I just realized this was my first hike/snowshoe since the beginning of the new year! And what a way to bring it in. 1/6/2015. I’ve been slacking on the hikes because I’ve had so many days at work (retail paychecks are… not generous) but I managed to squeeze in a few. Apparently I’m lucky that this is my first winter here – plenty of nice days and not too much rain. Even as I sit here a week later, we’re talking sunny, blue skies and incredible sunsets.
Anyway, Artist Point!
- Distance: 5.5 miles round trip
- Elevation: 1200ft gain, 5200ft highest point
- Weather: 40’s and overcast
- Commute from Seattle: Almost 3 hours
- Did I Trip: Yes, I post-holed and tripped over a treetop that was buried beneath the snow. Elegantly (not)
So this was my day off, if you ignore the clinics we had to go to at 8am. Lee and I had plans to hike afterwards, and I was thinking we’d do something short out by Snoqualmie. Checking the weather during clinics, it was supposed to be clear, and I just couldn’t bear wasting a clear day on freaking i90. Luckily, we were both free all day, and Lee was game to do anything. We stopped at a cute little scooby-doo-van-coffee-shop near the REI parking lot (Carabiner Coffee) and we were on our way. The plan was to drive north on i5 and see how the views were. If it was cloudy, we’d head to something off Rt 2 or Mountain Loop. If Baker was out… well, we’d go to Baker.
I’m glad I’m at this point with my Cascades knowledge. I can pick a highway and just immediately know 10 hikes and how accessible they’ll be and whether they’ll be worth it on a given day. Spring/summer are going to be amazing knowing what I know now. So we’re 30 miles up i5 when we turn a corner, and… [cue angelic music] BAM. BAKER. LEE! LEE WE’RE GOING TO BAKER! She was down to listen to my impulsive decision, and we readjusted our seats ready for another two hours in the car.
It wasn’t “sunny” per se, just the type of clouds where they’re high enough that you can still see the peaks. And that’s all I’ll ask for up here. We pulled into the Heather Meadows parking lot (the same lot we camped in before Yellow Aster Butte) around noon, after stopping to ask for directions since we had no cell service and realized we had no idea to park. We drove past Picture Lake, and when Shuksan came into view I made us pull over to take a picture. Unlike last time I was here, we could actually see the top of Shuksan! So technically, this was my first time up close and personal with the mountain that I’ll be climbing in August.
We hopped out of the car and started organizing our stuff. Snowshoes, gaiters, waterproof pants, gloves, Lee’s new GoPro. We ran into a couple dragging their kid around on a sled, and a few snowboarders that quickly disappeared. We strapped on our snowshoes and headed south towards the ridge, starting out on the path to the left of the bathroom.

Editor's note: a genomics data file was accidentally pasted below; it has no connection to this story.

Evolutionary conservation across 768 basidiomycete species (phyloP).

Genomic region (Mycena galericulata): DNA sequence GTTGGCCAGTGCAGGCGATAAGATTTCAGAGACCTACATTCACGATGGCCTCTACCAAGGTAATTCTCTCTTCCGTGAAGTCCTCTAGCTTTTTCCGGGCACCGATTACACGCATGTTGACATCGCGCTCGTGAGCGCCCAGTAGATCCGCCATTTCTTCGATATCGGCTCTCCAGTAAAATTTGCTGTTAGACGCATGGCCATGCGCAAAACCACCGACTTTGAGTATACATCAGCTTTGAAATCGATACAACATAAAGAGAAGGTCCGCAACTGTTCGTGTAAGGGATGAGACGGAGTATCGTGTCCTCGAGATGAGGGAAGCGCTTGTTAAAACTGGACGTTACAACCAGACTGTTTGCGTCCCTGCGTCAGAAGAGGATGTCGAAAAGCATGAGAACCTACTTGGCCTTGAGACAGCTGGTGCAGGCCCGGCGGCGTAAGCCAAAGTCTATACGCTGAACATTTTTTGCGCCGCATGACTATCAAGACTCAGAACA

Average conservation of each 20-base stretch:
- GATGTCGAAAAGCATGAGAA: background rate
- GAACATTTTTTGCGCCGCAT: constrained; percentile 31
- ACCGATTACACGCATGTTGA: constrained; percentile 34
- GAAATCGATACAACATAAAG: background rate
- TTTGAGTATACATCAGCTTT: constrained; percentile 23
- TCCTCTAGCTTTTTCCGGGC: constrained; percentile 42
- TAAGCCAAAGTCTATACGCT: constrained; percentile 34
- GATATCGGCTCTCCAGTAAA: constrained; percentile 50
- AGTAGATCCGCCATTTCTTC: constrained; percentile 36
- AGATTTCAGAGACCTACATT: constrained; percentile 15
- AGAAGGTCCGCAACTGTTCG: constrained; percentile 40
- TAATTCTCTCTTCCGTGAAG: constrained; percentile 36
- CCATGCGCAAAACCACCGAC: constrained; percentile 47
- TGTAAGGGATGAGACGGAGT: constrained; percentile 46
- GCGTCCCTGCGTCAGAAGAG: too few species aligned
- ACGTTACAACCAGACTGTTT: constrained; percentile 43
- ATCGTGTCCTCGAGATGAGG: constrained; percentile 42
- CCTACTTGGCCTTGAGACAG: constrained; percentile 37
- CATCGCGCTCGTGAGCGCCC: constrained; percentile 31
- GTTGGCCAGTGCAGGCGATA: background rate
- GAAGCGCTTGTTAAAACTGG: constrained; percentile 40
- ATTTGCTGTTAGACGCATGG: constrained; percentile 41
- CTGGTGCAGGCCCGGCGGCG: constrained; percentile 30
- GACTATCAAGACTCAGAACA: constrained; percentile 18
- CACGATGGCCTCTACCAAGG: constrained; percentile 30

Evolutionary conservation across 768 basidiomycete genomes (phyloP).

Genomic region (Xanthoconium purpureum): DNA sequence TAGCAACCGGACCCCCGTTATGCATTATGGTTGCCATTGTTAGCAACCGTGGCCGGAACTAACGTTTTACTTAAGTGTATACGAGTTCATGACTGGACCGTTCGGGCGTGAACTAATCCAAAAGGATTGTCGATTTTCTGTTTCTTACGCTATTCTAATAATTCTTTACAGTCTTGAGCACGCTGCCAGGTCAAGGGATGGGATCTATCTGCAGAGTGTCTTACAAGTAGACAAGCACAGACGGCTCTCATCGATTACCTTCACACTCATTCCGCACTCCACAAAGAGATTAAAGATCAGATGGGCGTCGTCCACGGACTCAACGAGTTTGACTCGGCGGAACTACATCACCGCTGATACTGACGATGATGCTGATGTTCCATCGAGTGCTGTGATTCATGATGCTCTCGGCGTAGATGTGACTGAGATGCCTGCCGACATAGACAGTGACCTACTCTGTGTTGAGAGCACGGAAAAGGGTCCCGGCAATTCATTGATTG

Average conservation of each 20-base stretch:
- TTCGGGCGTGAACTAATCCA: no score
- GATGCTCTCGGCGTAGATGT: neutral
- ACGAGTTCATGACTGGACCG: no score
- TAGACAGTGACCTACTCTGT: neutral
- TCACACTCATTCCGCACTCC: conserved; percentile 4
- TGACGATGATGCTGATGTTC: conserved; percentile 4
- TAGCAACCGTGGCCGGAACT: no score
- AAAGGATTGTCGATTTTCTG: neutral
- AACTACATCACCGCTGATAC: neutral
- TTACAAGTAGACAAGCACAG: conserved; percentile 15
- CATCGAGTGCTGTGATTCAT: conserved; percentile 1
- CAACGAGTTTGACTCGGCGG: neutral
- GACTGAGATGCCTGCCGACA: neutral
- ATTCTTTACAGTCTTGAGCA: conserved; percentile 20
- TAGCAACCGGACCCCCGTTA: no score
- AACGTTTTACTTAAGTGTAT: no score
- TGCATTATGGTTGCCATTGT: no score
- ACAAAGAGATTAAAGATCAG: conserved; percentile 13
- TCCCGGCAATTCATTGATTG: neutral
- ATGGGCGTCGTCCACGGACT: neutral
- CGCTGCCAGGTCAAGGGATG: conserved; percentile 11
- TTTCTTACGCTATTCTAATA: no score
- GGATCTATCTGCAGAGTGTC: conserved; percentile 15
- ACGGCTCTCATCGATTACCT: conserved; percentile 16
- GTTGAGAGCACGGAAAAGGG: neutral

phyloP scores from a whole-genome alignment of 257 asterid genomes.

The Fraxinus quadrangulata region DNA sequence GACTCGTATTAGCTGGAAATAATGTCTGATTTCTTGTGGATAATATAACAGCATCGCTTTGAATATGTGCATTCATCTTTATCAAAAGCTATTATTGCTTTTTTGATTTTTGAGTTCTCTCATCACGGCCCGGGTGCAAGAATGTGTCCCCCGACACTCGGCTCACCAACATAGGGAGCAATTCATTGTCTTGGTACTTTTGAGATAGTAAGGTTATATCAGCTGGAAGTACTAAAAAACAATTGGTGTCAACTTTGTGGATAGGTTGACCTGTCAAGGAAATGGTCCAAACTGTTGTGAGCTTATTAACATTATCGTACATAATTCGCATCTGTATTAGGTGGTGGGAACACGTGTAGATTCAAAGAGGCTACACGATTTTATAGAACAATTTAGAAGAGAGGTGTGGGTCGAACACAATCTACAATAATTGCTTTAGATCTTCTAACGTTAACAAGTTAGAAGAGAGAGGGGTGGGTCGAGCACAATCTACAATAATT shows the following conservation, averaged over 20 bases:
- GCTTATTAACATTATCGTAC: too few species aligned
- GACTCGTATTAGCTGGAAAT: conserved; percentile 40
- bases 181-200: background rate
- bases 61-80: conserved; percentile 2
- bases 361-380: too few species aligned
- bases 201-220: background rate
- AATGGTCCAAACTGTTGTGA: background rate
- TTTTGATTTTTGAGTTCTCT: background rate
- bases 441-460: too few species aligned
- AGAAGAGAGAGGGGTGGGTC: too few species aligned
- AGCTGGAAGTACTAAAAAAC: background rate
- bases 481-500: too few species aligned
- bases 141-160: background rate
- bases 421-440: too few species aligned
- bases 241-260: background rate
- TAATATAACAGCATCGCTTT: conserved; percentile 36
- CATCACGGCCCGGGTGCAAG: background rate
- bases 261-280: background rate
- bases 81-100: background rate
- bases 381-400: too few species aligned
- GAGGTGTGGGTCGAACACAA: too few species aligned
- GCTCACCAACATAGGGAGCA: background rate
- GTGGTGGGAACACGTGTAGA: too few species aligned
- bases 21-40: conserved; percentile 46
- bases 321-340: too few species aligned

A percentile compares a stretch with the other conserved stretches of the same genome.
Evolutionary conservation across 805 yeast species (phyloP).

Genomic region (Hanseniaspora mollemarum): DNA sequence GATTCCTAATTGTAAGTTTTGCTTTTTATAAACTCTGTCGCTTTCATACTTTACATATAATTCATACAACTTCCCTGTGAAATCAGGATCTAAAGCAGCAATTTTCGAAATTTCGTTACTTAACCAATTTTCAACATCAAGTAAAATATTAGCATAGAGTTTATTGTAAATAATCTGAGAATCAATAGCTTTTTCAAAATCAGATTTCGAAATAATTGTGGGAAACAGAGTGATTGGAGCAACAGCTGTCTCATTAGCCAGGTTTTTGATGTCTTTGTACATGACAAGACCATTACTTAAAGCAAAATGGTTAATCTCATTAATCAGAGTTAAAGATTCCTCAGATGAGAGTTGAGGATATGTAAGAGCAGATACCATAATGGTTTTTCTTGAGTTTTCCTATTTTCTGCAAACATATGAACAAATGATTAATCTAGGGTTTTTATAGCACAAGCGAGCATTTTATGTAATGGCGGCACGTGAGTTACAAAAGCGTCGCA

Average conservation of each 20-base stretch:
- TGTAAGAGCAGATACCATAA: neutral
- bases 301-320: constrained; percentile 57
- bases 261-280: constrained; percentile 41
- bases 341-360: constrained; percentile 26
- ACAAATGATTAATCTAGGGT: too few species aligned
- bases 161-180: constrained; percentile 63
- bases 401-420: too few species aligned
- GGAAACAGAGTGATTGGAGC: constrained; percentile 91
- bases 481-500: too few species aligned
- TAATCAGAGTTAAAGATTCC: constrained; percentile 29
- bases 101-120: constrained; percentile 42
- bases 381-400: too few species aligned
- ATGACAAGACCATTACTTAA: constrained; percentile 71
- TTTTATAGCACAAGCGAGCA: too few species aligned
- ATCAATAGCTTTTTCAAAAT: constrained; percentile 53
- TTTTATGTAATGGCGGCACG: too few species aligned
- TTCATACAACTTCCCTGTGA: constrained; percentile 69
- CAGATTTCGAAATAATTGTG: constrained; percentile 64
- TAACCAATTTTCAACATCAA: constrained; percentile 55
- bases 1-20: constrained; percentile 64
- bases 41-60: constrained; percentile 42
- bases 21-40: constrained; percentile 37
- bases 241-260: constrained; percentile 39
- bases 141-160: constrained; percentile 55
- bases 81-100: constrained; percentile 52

At first the trail follows the road, which is clear in the summer but buried in snow by this time of year. It was very well groomed, which made snowshoeing easy. The road splits after 10 minutes or so, and we went in completely the wrong direction at first – until we hit a bunch of avalanche debris and turned around. I wasn’t sure we’d even make it to Artist Point until we got back to the fork in the road, and realized we should have gone right, not left. Left led to some slopes marked with a skull and crossbones on the map – avalanche territory! Right leads to the border of the ski area. Once you cross the border, you’re in the backcountry, and responsible for yourselves.
Once off the groomed road, we stayed on some old tracks that also followed the trip reports we had pulled up from wta.org. Yay, consistency! Usually everyone and their mom does this snowshoe on a bright day, but being a Tuesday, we only saw 5 or 6 others total. Which is what I like. Solitude.
At first it was relatively flat, but there were a few sections that skirted avalanche slopes. Slopes that had already avalanched once or twice, but the path at the bottom was wide enough that most of the flows hadn’t reached across. We knew the avalanche forecast was low risk, so we continued on, but kept our distance when possible and went quickly when we were worried. Later on, we met a group of three who said they had personally triggered several of the avalanches we had seen. That’s how avalanches work – out here on the lower slopes, it’s rare to have a random one. The majority are human-triggered.